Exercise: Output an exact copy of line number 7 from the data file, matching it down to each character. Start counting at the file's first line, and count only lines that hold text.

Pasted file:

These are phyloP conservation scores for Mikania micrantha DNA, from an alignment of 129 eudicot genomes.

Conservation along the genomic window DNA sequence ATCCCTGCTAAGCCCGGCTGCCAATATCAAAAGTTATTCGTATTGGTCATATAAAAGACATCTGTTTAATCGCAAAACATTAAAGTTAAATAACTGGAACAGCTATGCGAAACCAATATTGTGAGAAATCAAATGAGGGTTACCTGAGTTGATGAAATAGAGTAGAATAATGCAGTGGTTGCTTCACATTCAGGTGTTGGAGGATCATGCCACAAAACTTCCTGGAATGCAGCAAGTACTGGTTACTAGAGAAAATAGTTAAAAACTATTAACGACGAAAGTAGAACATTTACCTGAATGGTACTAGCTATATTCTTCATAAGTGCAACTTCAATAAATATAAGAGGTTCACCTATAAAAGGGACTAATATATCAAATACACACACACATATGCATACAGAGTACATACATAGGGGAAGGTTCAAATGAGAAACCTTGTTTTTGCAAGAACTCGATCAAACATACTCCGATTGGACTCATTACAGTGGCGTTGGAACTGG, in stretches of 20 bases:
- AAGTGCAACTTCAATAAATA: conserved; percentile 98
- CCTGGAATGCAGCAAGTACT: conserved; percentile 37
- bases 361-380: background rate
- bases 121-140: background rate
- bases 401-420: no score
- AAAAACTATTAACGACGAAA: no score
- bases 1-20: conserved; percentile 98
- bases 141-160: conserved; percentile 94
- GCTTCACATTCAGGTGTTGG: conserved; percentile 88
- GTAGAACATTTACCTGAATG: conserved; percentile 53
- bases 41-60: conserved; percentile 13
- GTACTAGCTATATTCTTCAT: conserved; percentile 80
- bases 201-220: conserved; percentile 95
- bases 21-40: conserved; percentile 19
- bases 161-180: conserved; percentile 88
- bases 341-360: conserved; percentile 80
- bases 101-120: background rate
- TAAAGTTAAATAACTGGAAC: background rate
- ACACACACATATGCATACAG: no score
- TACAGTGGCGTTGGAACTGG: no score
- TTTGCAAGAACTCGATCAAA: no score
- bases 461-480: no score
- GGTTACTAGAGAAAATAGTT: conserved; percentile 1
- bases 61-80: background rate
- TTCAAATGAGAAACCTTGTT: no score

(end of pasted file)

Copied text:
- bases 401-420: no score